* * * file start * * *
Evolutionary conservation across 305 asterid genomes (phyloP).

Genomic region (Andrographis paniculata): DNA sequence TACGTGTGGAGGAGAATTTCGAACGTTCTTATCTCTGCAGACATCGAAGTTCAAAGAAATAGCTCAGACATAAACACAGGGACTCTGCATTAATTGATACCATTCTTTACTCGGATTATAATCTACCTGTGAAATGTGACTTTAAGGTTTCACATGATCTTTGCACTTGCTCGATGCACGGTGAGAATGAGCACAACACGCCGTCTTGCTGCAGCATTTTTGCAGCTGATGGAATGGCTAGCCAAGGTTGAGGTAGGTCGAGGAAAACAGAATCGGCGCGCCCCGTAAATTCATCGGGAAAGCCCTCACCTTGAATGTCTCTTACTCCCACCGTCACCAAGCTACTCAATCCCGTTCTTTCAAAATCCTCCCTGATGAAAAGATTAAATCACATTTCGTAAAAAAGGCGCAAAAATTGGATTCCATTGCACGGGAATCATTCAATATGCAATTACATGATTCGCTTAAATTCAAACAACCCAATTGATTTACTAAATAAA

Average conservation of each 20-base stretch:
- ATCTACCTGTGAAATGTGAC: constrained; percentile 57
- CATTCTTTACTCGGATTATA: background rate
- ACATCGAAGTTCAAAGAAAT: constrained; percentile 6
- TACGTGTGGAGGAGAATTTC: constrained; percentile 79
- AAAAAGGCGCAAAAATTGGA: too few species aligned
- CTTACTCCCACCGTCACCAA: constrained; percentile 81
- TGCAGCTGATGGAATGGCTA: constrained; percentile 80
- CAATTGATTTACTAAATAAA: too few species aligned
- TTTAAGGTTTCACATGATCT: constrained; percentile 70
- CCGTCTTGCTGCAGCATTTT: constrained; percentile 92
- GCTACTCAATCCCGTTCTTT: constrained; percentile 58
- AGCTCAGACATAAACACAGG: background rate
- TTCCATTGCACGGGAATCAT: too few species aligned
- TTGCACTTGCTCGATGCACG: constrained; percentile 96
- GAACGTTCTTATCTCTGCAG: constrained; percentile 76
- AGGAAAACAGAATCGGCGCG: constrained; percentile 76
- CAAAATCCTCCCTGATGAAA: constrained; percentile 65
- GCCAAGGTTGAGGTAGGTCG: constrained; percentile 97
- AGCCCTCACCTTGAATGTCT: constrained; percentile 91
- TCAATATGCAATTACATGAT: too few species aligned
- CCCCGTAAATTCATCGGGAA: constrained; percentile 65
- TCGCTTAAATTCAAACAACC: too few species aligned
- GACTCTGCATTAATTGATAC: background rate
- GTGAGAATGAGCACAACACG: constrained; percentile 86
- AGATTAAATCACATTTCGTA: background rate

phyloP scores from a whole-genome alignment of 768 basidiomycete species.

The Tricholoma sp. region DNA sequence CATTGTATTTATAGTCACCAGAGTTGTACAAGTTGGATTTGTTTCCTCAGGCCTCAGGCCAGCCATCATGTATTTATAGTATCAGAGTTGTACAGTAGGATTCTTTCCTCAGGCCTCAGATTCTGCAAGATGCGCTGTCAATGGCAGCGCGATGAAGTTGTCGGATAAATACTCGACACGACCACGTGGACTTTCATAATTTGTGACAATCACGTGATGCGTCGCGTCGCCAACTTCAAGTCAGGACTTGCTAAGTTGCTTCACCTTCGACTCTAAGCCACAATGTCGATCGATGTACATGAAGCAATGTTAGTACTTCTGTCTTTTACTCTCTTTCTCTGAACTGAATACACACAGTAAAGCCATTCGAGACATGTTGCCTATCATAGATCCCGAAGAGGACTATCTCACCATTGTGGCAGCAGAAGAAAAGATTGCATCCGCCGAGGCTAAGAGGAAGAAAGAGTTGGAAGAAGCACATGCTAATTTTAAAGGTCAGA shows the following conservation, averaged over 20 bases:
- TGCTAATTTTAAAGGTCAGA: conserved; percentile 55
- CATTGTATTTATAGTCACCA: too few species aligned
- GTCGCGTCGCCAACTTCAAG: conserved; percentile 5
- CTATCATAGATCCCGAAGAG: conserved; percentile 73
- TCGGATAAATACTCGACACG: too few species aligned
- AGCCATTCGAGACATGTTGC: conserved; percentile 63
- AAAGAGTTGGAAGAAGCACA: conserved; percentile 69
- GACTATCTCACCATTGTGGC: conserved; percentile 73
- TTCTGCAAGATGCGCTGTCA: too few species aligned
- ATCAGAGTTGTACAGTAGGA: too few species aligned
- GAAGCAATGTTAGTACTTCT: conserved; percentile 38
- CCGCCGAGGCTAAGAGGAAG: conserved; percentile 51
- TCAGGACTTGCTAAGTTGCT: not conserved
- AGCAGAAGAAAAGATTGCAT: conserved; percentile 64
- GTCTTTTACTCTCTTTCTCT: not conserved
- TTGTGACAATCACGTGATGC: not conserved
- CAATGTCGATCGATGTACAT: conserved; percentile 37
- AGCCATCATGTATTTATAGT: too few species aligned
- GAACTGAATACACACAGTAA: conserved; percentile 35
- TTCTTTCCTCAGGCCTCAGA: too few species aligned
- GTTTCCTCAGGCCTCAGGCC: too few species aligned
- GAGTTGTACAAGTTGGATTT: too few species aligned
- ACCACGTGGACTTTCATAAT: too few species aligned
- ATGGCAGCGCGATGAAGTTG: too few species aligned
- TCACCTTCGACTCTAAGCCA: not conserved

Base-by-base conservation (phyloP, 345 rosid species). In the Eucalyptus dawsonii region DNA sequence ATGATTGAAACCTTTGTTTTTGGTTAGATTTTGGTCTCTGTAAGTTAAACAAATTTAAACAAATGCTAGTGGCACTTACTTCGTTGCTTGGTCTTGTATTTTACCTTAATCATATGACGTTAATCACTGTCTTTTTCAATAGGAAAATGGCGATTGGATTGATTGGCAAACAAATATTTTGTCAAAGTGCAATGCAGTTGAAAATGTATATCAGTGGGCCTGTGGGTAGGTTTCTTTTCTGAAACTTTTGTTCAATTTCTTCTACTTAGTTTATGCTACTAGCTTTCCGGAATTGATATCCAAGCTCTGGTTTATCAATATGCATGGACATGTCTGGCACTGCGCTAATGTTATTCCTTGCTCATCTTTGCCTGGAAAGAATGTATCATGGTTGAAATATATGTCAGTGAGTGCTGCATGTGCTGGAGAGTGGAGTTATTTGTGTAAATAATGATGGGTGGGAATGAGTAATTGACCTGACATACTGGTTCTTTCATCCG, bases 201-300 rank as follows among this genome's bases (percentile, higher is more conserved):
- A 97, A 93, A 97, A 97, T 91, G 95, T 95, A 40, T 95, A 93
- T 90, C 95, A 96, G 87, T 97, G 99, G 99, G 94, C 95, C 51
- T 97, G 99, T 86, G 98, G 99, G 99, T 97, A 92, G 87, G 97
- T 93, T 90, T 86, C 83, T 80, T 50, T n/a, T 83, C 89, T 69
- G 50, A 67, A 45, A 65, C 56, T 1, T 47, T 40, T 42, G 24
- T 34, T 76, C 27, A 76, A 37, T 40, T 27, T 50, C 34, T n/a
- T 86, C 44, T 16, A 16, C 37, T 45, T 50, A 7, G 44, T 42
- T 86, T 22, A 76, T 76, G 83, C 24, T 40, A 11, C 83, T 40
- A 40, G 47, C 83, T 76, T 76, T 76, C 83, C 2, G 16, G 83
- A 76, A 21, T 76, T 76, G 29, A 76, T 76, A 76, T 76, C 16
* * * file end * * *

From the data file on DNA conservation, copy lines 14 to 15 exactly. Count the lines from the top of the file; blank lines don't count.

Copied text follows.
- GCTACTCAATCCCGTTCTTT: constrained; percentile 58
- AGCTCAGACATAAACACAGG: background rate